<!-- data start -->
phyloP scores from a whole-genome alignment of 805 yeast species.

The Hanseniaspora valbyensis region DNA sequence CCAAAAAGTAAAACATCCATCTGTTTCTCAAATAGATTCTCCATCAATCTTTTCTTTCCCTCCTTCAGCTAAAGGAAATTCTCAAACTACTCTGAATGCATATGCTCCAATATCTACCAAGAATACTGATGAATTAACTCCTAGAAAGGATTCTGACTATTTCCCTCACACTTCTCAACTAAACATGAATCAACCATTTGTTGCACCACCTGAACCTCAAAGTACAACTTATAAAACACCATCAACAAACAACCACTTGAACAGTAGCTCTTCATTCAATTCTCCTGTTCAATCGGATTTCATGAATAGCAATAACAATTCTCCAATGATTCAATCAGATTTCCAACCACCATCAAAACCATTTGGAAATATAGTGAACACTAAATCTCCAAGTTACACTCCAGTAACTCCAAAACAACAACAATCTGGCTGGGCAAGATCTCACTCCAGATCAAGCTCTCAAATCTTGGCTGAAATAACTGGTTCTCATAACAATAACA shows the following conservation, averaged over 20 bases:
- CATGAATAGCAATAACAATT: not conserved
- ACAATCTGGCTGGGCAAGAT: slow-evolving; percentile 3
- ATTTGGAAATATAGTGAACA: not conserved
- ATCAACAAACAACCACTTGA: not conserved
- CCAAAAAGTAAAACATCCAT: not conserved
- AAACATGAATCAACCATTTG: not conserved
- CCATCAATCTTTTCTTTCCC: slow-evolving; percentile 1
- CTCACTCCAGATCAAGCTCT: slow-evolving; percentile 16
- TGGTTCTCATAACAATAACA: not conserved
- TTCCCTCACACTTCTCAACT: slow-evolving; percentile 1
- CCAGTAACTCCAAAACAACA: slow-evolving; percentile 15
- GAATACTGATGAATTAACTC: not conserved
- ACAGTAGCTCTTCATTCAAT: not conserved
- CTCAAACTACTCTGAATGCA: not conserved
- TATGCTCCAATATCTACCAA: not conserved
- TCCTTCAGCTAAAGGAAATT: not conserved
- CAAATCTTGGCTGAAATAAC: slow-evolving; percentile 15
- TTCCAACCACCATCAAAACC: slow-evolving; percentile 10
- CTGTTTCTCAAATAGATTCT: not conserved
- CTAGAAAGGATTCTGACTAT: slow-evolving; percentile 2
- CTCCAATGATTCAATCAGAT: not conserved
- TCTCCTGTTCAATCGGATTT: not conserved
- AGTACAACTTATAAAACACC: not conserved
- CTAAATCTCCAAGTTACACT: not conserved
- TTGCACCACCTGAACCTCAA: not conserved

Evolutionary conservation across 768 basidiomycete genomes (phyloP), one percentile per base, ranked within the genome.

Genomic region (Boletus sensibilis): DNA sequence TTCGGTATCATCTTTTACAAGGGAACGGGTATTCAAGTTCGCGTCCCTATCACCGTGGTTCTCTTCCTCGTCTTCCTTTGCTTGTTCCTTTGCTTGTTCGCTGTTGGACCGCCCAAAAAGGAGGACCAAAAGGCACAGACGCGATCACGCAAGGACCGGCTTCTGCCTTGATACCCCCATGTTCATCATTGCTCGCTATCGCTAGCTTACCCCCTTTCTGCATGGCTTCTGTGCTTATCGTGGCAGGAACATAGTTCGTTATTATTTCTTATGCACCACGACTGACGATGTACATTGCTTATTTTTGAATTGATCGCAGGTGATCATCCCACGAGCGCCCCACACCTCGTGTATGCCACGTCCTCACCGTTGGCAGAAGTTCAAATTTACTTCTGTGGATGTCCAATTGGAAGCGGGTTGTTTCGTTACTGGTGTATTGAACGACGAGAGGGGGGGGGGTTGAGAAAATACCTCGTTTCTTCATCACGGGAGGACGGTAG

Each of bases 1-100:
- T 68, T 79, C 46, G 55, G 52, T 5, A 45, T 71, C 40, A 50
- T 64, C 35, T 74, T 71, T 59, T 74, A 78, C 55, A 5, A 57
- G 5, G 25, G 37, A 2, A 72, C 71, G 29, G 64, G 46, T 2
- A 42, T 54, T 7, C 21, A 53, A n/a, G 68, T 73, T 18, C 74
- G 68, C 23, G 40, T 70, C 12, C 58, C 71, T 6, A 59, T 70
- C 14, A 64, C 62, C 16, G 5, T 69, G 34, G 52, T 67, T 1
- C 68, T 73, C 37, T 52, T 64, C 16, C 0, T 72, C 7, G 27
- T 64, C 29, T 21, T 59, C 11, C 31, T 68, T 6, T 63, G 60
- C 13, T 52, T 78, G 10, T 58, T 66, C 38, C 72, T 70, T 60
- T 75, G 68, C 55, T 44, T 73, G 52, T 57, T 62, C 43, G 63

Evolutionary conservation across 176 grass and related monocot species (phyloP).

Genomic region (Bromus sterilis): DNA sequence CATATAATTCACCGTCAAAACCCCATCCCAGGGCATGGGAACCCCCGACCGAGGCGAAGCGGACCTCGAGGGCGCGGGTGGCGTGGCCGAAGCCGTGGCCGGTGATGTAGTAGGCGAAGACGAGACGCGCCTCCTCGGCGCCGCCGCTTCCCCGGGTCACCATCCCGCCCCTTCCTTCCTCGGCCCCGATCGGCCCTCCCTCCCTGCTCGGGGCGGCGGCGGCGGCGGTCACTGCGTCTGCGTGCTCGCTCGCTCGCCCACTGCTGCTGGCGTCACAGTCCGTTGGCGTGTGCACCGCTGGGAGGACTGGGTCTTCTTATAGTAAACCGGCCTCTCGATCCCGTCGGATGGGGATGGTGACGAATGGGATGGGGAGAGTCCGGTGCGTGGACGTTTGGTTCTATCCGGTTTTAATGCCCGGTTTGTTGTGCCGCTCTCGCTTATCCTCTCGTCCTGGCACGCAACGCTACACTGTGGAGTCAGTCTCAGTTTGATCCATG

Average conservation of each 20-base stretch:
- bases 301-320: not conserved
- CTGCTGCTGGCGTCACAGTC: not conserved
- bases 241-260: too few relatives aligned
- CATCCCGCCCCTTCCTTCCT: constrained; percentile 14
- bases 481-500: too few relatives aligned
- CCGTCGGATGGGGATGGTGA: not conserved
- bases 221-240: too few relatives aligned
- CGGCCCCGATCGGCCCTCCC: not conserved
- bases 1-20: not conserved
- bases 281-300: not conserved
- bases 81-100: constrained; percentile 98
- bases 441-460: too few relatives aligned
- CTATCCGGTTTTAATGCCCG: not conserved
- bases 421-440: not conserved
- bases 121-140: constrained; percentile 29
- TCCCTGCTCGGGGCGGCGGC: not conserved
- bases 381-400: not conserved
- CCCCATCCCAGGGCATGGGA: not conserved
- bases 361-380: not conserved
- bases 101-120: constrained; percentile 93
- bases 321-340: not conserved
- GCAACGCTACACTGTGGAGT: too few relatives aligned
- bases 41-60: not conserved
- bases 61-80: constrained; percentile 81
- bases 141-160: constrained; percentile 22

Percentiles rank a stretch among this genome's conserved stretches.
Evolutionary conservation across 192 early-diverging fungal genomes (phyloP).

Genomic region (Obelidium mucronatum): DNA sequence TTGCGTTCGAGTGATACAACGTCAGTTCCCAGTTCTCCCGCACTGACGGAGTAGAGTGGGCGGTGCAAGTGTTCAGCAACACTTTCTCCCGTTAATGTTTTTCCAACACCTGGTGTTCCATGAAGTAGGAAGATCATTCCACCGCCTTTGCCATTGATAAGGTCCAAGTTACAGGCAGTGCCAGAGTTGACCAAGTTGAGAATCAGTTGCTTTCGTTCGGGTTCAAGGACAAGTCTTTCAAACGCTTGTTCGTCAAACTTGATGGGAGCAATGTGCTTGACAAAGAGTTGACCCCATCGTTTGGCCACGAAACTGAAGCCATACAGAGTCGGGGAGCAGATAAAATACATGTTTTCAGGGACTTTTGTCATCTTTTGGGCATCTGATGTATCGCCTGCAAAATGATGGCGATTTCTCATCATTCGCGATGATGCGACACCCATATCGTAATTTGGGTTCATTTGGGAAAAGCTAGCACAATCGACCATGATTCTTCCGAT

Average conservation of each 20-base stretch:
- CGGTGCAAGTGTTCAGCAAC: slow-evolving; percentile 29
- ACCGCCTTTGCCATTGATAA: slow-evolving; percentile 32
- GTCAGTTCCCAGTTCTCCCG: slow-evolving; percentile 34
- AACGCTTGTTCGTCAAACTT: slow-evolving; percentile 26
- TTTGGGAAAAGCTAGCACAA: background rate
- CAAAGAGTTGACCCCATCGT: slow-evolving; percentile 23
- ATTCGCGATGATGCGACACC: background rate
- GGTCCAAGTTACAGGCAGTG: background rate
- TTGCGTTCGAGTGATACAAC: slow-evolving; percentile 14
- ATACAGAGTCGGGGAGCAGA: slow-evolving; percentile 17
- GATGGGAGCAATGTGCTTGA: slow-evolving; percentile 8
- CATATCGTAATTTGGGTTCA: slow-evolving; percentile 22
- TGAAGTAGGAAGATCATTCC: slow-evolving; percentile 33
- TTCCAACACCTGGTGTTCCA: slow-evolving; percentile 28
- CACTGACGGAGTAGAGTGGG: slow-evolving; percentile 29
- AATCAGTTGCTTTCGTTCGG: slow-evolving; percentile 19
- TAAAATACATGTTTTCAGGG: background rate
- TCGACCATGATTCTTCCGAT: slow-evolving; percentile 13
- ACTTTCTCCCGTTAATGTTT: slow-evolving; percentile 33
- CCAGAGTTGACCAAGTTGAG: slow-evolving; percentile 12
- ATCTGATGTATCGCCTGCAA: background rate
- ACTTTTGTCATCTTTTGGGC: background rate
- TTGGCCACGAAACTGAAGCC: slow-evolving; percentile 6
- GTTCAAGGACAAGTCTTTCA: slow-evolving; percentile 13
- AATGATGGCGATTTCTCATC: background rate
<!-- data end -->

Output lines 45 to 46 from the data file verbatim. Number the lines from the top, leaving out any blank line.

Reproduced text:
- CTGCTGCTGGCGTCACAGTC: not conserved
- bases 241-260: too few relatives aligned